06:19
It is not www or the Web.
06:23
Rather, onion pages, which are accessible via specialized browsers like Tor
06:29
Dark Web, is usually linked to criminal activity and a really good illegal marketplaces. But both of them serve as a privacy preservers, and that is pretty. Discuss a ble, since there are two sides sides off that coin. I won't go there technical into it.
06:44
But I encourage you to learn about it, since you will probably use it in your to arsenal for your ocean investigations.
06:50
Okay, where else can we find information
06:55
next? Their traditional mass media sources like television, newspapers, radio?
07:02
Let's say you read about something in the newspapers. You could also check other media sources like television, to maybe double check the information you have learned. Also listed as potential sources are books,
07:14
maps, journals, conferences, brochures, annual reports, different publications.
07:20
But I have also listed stickers
07:24
actually a car sticker, and I would like to show you an example about it from the information gathering perspective in the next slide.
07:32
This is the baby on board sticker I will only briefly touch on this.
07:38
Here is a real picture off a car's rear end, which I took a while ago just for you to know. Why is it in creation?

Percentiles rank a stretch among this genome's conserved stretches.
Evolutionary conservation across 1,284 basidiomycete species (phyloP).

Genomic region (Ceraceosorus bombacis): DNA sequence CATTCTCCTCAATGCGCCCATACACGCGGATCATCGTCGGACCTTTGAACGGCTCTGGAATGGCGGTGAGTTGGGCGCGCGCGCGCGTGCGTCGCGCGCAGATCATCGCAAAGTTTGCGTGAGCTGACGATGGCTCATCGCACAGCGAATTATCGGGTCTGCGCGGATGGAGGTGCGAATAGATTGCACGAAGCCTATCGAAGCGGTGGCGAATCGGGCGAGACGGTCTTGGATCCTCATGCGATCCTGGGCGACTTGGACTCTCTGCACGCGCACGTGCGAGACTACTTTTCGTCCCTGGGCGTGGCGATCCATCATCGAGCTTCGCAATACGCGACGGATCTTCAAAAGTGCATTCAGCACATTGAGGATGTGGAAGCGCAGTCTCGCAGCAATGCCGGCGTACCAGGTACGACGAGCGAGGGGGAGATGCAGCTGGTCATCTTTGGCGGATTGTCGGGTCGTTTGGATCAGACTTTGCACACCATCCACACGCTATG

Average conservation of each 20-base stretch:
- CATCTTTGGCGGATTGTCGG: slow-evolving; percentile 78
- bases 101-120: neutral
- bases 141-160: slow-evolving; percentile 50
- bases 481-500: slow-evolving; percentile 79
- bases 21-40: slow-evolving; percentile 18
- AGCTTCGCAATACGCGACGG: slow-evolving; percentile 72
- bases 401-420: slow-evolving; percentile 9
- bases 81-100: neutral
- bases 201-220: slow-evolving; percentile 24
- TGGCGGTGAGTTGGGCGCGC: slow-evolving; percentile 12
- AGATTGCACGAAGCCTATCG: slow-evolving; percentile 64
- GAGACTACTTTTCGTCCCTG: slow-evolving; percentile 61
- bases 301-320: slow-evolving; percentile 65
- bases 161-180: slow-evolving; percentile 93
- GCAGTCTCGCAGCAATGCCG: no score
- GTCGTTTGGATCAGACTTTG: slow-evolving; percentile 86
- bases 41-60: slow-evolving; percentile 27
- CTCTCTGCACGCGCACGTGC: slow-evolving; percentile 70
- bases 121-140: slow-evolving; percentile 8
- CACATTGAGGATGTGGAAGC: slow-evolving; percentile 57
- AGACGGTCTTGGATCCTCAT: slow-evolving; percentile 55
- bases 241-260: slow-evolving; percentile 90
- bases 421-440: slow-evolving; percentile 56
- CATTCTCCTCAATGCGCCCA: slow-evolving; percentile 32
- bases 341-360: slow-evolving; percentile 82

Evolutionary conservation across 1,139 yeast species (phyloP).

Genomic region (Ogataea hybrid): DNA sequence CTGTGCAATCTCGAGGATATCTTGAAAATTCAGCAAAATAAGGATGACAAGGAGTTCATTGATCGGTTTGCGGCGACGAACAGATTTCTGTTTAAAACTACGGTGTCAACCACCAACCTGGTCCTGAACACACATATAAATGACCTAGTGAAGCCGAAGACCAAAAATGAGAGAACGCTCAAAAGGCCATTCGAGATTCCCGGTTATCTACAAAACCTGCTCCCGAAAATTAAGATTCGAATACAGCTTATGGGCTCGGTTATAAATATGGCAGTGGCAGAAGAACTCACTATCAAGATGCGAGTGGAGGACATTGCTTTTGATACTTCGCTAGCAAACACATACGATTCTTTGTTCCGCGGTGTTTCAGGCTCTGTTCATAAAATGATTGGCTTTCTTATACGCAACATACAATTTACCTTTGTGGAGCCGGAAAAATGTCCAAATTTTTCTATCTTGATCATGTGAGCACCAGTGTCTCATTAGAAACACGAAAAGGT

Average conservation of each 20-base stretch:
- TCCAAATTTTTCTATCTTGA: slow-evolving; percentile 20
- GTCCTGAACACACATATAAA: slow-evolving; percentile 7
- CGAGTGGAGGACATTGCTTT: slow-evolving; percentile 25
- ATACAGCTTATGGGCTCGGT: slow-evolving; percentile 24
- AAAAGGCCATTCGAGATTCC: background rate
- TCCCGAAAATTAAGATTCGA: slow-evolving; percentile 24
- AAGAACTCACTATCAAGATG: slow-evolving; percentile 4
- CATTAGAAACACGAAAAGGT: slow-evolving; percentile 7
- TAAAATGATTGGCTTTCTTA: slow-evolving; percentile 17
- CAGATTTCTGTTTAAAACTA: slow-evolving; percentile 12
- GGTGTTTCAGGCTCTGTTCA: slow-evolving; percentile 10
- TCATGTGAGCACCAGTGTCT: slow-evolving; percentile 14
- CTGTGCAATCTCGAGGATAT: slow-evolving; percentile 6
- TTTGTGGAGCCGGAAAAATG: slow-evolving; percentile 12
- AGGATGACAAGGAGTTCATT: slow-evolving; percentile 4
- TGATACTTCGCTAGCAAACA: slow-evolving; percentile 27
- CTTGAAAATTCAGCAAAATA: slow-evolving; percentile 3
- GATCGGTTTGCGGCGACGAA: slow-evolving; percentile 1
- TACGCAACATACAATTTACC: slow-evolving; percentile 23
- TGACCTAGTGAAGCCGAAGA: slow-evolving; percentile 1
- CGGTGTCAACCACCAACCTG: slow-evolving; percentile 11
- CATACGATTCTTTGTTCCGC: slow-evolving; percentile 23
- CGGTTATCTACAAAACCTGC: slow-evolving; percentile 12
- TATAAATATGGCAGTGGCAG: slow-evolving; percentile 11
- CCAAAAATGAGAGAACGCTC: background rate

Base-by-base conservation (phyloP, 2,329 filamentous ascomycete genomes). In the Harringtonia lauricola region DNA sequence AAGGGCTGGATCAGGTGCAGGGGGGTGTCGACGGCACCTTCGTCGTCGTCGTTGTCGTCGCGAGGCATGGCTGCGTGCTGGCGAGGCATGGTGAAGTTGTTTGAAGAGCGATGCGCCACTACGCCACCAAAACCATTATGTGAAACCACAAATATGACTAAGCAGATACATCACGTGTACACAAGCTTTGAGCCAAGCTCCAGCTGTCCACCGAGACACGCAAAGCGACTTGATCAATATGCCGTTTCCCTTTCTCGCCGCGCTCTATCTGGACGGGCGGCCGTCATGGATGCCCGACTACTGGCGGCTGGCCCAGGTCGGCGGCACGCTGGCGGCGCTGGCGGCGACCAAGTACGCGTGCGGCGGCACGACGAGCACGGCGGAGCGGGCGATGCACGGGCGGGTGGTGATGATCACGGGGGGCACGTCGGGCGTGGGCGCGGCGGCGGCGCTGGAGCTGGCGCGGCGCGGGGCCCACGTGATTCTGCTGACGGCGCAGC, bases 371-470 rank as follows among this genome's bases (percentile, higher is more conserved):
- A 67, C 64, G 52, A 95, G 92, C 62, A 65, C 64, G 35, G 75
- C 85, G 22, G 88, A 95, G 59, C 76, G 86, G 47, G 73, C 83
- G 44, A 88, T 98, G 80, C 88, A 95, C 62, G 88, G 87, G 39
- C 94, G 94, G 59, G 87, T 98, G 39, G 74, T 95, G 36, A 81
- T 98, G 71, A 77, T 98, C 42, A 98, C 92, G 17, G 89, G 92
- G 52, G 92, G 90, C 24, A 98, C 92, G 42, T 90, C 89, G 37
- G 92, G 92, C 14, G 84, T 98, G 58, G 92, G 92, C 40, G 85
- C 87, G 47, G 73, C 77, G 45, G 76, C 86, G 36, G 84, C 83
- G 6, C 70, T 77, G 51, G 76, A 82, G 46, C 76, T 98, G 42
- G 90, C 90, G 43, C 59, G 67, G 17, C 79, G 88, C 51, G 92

07:46
Baby on board Sign on a car could elicit one or more responses. It could stop a criminal for targeting the house off. Fear off waking up the baby. Actually, as you can see on this sticker, we know that the target has probably two little Children
08:03
11 boy and one girl. Also, you immediately know their names.
08:09
Petro Watteau means Peter in the car.
08:11
And based on that all information, someone could do a very good pretext for a social engineer attack via email. Since the bad guys know the targets family situation. In my opinion, those stickers are pretty much unnecessary. And I do not recommend using them
08:30
just a zoo, some additional information. There are also photo and video meta data.
08:35
This could be a very valuable source of information. Actually, For example, it took one photo and when you look at the photos exit data, the metadata, it could contain all kinds of information. Besides what is actually in the picture
08:48
information. Like when was it taken with what kind of camera? What were the technical properties off the picture? And also, where was it taken? You could get the exact coordinates coordinates off the location, look it up on Google Maps. And compared to some other sources,
09:05
if your contacts is to validate was the person from the picture really there at that time?
09:09
This could make potentially make a good case.
09:13
In this lesson, we went over the host and definition learned. What is the difference between information and data? Where can we find all that information? With an interesting example. And we went over the Internet structure, which includes the Surface Web, the Deep Web and the scary dark Web.
09:31
In our next video, we'll talk about the innocent
09:35
types. So see you there